Let's say you have a complex AST. For instance, an AST for Haskell code.
Some nodes are annotated with
Comments. Some nodes are annotated with
HaddockComments. They are different types, because you thought it would be a good idea (and maybe it is!).
If you need to collect all
Comments, it's simple enough with uniplate. You derive
Data for all your types and then do this:
import Data.Data import qualified Data.Generics.Uniplate.Data as Uniplate allComments :: Data a => a -> [Comment] allComments = Uniplate.universeBi
HaddockComment, in the order that they appear
For certain nefarious purposes you want to collect a list of all comments in the AST, both
HaddockComment, in the order that they appear. Oh shit. What do you do?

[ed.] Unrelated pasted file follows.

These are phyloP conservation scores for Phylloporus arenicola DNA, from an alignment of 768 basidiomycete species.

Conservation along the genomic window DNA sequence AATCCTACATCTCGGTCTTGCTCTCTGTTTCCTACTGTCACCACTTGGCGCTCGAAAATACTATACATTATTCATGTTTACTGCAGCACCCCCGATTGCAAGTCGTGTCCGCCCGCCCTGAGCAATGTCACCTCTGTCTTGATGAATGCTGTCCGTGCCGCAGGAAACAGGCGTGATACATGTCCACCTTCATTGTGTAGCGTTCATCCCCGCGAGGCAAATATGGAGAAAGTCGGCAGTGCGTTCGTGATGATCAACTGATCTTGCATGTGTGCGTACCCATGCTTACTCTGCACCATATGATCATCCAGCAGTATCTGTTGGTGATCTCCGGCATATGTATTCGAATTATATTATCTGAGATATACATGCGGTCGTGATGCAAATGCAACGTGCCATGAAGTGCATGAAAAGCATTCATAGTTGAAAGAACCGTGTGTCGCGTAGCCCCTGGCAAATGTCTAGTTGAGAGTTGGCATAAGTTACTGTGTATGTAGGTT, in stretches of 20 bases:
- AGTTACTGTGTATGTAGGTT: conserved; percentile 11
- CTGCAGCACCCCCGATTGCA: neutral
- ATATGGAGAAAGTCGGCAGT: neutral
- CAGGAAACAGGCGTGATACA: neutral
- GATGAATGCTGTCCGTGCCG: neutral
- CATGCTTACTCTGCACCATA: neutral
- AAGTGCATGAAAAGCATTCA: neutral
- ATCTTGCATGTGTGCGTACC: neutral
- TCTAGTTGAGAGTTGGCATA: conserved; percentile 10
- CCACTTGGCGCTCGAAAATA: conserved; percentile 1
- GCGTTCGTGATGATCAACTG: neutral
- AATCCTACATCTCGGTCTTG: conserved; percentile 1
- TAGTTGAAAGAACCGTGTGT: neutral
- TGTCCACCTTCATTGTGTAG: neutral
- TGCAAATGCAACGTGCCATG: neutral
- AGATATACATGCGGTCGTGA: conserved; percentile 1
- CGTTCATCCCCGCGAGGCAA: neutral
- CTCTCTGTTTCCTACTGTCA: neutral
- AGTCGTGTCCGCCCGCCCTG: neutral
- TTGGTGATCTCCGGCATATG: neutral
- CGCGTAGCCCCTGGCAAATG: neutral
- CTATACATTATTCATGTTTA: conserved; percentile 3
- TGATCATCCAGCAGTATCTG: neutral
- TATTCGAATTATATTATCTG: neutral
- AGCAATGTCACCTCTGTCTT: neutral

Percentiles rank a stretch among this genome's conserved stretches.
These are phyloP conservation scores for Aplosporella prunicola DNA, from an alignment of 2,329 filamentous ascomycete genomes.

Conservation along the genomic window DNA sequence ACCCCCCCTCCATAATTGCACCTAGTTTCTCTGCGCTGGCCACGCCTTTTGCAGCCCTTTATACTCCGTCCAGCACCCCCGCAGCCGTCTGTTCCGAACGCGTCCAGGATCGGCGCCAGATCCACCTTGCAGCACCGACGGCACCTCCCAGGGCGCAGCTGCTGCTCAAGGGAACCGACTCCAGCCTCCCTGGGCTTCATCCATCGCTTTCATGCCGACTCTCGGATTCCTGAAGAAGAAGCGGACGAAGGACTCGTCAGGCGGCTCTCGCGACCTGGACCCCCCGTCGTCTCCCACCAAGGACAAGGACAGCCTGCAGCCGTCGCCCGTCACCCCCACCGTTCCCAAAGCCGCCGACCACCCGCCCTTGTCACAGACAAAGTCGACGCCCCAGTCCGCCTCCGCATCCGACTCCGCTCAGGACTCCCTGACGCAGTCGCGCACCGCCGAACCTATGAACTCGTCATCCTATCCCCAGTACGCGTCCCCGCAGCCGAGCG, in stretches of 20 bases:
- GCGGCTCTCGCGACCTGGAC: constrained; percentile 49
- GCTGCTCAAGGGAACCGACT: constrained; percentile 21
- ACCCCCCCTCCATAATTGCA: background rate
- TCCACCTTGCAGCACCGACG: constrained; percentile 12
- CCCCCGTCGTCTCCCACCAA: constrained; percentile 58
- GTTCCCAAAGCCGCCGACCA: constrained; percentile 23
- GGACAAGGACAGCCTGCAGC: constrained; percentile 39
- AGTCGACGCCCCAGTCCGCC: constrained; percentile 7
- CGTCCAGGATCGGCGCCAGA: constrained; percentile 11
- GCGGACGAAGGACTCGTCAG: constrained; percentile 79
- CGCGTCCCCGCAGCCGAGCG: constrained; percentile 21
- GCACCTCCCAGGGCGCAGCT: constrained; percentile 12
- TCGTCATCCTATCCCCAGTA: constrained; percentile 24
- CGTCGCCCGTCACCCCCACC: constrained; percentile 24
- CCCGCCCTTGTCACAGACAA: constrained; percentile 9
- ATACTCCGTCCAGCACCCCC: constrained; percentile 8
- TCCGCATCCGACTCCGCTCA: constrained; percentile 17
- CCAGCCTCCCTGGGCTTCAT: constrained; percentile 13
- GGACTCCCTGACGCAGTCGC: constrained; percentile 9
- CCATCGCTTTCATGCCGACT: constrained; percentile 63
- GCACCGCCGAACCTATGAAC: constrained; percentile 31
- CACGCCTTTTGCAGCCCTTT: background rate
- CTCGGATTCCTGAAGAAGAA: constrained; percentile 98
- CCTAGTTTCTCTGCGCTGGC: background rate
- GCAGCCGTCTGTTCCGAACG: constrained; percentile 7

Uniplate can't save you now. The answer is — you need to use
Data.Data, a weird hodge-podge of methods like
You always avoided it because you thought
gunfold had something to do with guns. Fear not! We don't have to use
gunfold, not this time at least. We just need
gmapQ :: Data a => (forall d. Data d => d -> u) -> a -> [u]
It lets you apply some function to all children of a data type, even if those children have different types. Is it polymorphic recursion? I guess it is. Notice how
cast saves the day.
import Data.Data as Data import Data.Typeable as Typeable reallyAllComments :: Data a => a -> [Either Comment HaddockComment] reallyAllComments = go where go :: forall d. Data d => d -> [Either Comment HaddockComment] go x | Just comment <- Typeable.cast x = [Left comment] | Just haddockComment <- Typeable.cast x = [Right haddockComment] | otherwise = concat $ Data.gmapQ go x
You don't want to simply get them out of the structure, you want to change them. We'll need one more trick — an equality witness.
changeAllComments :: Data a => a -> a changeAllComments = go where go :: forall d. Data d => d -> d go x | Just Refl <- Typeable.eqT @d @Comment = <something with x> | Just Refl <- Typeable.eqT @d @HaddockComment = <something with x> | otherwise = Data.gmapT go x